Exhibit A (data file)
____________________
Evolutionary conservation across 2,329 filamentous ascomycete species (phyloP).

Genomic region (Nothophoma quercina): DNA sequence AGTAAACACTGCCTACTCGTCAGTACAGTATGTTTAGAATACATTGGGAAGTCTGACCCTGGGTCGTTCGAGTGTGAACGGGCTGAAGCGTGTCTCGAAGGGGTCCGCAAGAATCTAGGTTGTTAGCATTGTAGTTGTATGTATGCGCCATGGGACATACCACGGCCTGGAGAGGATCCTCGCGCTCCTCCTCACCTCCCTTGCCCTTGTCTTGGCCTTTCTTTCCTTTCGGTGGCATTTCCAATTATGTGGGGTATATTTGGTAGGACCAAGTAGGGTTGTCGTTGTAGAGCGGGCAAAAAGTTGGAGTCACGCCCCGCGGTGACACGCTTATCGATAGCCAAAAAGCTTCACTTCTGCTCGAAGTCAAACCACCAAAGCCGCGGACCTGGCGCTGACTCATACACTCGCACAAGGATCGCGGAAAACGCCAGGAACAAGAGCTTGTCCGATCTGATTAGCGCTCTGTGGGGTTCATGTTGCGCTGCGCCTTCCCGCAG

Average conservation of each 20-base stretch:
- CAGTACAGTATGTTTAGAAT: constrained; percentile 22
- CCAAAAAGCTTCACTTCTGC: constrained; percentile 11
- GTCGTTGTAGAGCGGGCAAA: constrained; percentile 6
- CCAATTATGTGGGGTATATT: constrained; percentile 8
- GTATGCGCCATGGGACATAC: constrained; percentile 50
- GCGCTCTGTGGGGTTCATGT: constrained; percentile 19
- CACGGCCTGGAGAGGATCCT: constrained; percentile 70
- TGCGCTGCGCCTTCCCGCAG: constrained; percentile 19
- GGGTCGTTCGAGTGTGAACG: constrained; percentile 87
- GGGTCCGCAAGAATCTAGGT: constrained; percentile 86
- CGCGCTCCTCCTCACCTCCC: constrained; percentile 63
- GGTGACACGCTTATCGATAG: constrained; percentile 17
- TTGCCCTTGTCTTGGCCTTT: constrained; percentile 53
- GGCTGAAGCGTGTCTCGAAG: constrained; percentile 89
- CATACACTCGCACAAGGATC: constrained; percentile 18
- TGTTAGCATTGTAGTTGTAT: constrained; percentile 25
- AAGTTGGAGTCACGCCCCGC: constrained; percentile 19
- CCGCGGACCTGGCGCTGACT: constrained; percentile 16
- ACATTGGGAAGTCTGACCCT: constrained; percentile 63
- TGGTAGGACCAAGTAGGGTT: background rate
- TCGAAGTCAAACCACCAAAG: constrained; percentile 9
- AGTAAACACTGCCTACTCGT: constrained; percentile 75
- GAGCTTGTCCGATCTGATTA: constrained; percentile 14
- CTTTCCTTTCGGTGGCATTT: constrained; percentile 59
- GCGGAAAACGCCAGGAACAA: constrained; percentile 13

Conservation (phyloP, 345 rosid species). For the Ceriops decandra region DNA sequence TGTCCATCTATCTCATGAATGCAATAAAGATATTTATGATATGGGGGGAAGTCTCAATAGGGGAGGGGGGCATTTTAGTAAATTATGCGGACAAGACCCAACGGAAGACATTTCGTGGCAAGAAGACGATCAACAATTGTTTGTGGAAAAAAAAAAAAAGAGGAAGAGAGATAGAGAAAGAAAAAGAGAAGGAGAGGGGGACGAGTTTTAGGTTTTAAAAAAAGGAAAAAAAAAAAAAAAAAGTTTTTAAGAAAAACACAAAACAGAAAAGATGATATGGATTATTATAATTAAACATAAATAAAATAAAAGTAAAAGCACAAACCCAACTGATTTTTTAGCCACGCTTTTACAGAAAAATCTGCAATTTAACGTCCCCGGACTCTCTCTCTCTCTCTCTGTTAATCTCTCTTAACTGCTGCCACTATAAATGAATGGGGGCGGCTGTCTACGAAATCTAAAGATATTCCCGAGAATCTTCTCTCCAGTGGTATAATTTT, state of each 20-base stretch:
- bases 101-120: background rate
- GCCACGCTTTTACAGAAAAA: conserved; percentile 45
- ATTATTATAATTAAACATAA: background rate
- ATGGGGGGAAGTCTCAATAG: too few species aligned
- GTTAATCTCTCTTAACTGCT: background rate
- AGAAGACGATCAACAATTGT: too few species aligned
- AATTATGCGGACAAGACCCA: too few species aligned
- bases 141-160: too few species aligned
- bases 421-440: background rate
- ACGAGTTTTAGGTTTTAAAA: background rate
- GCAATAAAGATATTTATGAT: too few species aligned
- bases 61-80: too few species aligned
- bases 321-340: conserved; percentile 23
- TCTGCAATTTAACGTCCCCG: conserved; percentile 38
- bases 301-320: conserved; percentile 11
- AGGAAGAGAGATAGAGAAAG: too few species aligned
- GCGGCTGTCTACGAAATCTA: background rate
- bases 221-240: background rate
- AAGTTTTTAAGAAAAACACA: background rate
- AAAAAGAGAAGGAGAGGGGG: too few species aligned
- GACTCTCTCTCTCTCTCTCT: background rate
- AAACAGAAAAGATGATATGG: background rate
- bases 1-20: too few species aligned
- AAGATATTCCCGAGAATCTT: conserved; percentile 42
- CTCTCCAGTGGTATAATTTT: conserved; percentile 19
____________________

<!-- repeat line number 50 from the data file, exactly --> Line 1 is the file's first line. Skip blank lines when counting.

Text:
- GACTCTCTCTCTCTCTCTCT: background rate